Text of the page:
Hong Kong Marks China National Day
HONG KONG (AP) _ Hong Kong marked its first Chinese National Day as part of the motherland today with a solemn flag-raising ceremony before parades and fireworks in a celebration of patriotism that was unfamiliar to many.
Hong Kong, a British colony for 156 years until July 1, had never officially observed National Day, the anniversary of the 1949 founding of the People’s Republic of China.
Hong Kong’s new leader Tung Chee-hwa stood at attention with the territory’s other senior officials as a police band played the Chinese anthem and raised China’s gold-starred red flag beside Hong Kong’s famous harbor. China’s senior official in the territory, Ma Yuzhen, also attended.
Tung made no remarks. The simple, early morning ceremony was watched by a few hundred guests and flag-waving spectators.
Andy Ng, 43, a waiter, said he took his 11-year-old son to watch the ceremony to learn patriotism.
``I grew up learning Hong Kong’s flag was the Union Jack, and I resisted the Chinese flag before,″ said Ng. ``I took my son here to learn how to love his country and his national flag.″
Holding a small flag tightly in front of his chest, Ng said he was touched to see the flag flying. ``I now can speak out loudly that I am Chinese,″ he said.
The government said it now plans to raise the Chinese flag every Wednesday in the same place, along a promenade beside the new convention center.
Under British rule, Hong Kong people were not schooled in such patriotic rituals as flag-raising or anthem-singing, and some said they found the new holiday a bit strange _ especially the flags erected by the local government and civic groups along some busy streets.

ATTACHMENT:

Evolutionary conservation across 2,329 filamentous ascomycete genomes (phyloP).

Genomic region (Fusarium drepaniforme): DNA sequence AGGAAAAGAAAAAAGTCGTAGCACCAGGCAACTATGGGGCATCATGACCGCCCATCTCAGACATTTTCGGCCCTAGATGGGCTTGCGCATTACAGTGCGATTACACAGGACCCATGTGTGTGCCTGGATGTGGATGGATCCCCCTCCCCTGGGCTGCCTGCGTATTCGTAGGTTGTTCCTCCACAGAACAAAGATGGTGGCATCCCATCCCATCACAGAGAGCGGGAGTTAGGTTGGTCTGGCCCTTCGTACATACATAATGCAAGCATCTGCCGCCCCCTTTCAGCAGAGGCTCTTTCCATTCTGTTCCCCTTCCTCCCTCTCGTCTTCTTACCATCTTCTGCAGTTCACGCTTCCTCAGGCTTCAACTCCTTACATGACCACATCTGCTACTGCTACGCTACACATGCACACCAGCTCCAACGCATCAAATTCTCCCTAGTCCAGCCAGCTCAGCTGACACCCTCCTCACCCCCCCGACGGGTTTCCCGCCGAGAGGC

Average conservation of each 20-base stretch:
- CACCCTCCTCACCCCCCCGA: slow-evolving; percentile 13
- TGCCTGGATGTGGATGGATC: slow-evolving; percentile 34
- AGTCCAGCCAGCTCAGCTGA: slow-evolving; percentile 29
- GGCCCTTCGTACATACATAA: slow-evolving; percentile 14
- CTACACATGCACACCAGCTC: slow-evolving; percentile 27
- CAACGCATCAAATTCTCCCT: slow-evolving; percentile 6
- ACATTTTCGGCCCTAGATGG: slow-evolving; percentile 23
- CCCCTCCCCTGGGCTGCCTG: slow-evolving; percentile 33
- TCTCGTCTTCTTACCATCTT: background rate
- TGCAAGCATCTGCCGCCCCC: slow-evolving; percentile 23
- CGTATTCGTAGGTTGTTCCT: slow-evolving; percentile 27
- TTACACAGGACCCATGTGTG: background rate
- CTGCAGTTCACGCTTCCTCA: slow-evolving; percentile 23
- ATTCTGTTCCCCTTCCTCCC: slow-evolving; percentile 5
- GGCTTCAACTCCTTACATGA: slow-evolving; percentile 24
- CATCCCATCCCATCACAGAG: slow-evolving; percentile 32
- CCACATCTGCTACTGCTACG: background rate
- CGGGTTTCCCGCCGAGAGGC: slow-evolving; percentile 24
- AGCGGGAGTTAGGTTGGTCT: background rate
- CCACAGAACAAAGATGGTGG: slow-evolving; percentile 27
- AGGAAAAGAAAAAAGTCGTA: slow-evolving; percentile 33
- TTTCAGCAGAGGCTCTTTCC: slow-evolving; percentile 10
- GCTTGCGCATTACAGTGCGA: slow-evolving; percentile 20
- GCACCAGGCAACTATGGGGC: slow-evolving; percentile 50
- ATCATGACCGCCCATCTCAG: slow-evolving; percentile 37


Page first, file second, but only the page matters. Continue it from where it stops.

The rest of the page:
``I grew up under the British rule. Suddenly, (the Chinese) came and took over Hong Kong. I can’t be patriotic overnight,″ said Pauline Cheng, a 23-year-old clerk. She said Tuesday she was surprised to find the footbridge that she walks to work every day lined with Chinese flags.
``I am so sick of the flags. They remind me of the June 4 crackdown,″ she said, referring to the 1989 Chinese army attack on pro-democracy protesters in Beijing.
``Returning to Chinese rule doesn’t mean you will feel closely tied to China,″ 16-year-old Boris Yan, a student, said as he lingered with his classmates during their lunch break in Kwuntong district, in east Hong Kong.
Many people were treating the two-day break from work as they would any holiday, including visiting relatives in China. The government said 120,000 people crossed the border Tuesday.
Despite the lack of public enthusiasm, a host of official celebrations were planned. Carnivals, concerts, parades and ball games were being organized across the territory. Tung planned an afternoon cocktail reception for community leaders.
A radical pro-democracy organization, the April 5 Action group, intended to protest outside the reception to urge people not to forget the 1989 democracy movement in Beijing.
The Chinese People’s Liberation Army opened two of their Hong Kong barracks to the public for the first time as a gesture to improve its public relations. Foreign media were barred.
The 4,700 Chinese troops are meant as a symbol of Chinese sovereignty over Hong Kong, but their arrival was one of the most sensitive issues during the handover because the army has been used to suppress dissent in the mainland.